Brooklyn Kindergarten Society & James Matison
Thirteen years ago we partnered with an organization called Brooklyn Kindergarten Society (BKS). This is an organization that has dedicated itself to providing high quality early childhood education to children from low-income families for the last 125 years. They have six early childhood learning centers located in public housing in Brooklyn. Thirteen years ago, we invited these students and teachers to see our performances, through Treehouse Shakers’ then beginning subsidized ticket program. Many of these students were not only seeing their first performance, they were also leaving their Brooklyn neighborhood for the very first time. I’ll never forget, these students asking us if we lived in the theater, were we all sisters, and did we know that when you leave Brooklyn you have to take a bridge, OVER water. To this day we continue to partner with BKS, and it is still just as exciting as it was that very first time, for all of us, when BKS is in our audience.
Executive Director, James Matison of Brooklyn Kindergarten Society with John Anselmi,
Treehouse Shakers' Board Member
Margaret Murtagh, Director of Reformed Church Nursery School
At Reformed Church Nursery School classes are purposely kept small. The teachers are kind, friendly, intelligent and passionate. The arts are everywhere; there is music, dance, art, storytelling, creative drama, cooking and puppet making. The students are engaged, full of wonder, delight and thought. The woman who leads this school is unlike any school director or headmaster. Everyday, she sits, laughs and eats with her teachers at lunchtime. Her door is always open, bustling with parents, teachers and school staff. This is a school that the moment you walk into it, you don’t want to leave. It is a place of joy and incredible learning that is nourished in a way that has made this school a leader in education. We are so happy to have honored the director of Reformed Church Nursery School, Margaret Murtagh. And thank her for her continued partnership with Treehouse Shakers.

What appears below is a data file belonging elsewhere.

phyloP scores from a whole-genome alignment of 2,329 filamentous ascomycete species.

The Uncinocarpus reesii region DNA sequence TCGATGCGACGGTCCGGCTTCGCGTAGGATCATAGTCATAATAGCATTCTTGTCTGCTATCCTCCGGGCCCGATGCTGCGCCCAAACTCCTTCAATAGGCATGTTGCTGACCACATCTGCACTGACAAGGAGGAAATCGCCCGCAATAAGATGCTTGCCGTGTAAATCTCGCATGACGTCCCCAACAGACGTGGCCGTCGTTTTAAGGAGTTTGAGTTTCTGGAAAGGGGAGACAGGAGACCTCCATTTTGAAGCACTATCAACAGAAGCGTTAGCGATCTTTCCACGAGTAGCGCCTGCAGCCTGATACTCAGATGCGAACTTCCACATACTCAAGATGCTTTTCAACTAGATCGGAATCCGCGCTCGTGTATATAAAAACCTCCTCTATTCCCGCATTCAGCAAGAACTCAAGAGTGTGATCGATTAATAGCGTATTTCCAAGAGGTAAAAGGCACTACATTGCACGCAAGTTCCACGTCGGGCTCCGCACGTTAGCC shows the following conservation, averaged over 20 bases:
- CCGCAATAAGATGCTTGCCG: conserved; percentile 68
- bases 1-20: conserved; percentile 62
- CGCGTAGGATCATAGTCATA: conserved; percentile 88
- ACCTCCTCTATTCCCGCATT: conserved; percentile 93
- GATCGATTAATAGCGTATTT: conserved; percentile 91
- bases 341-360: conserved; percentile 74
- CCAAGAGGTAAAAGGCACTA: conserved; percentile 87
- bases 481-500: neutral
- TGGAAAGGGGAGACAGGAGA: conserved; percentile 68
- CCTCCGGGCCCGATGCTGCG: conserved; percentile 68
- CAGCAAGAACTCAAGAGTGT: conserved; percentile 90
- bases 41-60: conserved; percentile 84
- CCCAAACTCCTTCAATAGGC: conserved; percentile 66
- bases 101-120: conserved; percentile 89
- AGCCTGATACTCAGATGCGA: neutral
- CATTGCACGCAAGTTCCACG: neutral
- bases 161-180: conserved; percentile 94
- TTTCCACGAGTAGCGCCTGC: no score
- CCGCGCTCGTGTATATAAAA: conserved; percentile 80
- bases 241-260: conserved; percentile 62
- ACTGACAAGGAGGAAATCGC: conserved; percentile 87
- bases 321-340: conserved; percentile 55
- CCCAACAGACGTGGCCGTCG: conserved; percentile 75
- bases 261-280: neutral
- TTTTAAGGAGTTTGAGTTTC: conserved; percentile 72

Margaret Murtagh, Director of Reformed Church Nursery School (Center), surrounded by the teachers and staff of RCNS

Ellen Kodadek, Executive & Artistic Director, Flushing Town Hall

And lastly, our 20-year journey has taken us to Ellen Kodadek, the Artistic & Executive Director of Flushing Town Hall, a beautiful historic theater that sits in the middle of bustling Flushing, Queens, a densely Asian neighborhood, in the most diverse borough in the world. Ellen curates work that reflects her global audiences. Ellen provides a wide variety of arts that are incredibly thoughtful, powerful and enjoyable. I often marvel at her ability to work with her community, local council members, government agencies and community leaders as she creates inspiring, sometimes challenging, and thought-provoking artistic programming. Ellen is an advocate for the arts, AND she is a leader in helping and supporting artists, giving generous space grants for developing new work. She nurtures artists through her space, but she also nurtures artists every day in conversation, love, and her own generous spirit. Over the years, Ellen has programmed our work, including Hatched numerous times, and has also given us a very generous space grant for the development and premiere of our new piece for the very young, Olive & Pearl.

Left to Right: Mara McEwin, Ellen Kodadek (Flushing Town Hall) & Emily Bunning (Treehouse Shakers' Co-Founder)

Check Out Our 20th Anniversary Video
Created by Nel Shelby Productions




Thank you to everyone who made this year's event, one to forever remember, and mark this exceptional time in our company's history.


Friday, June 2, 2017

Olive & Pearl Premieres For 20th Anniversary Season


We are happy to share some of our wonderful photos from our sold-out performance run of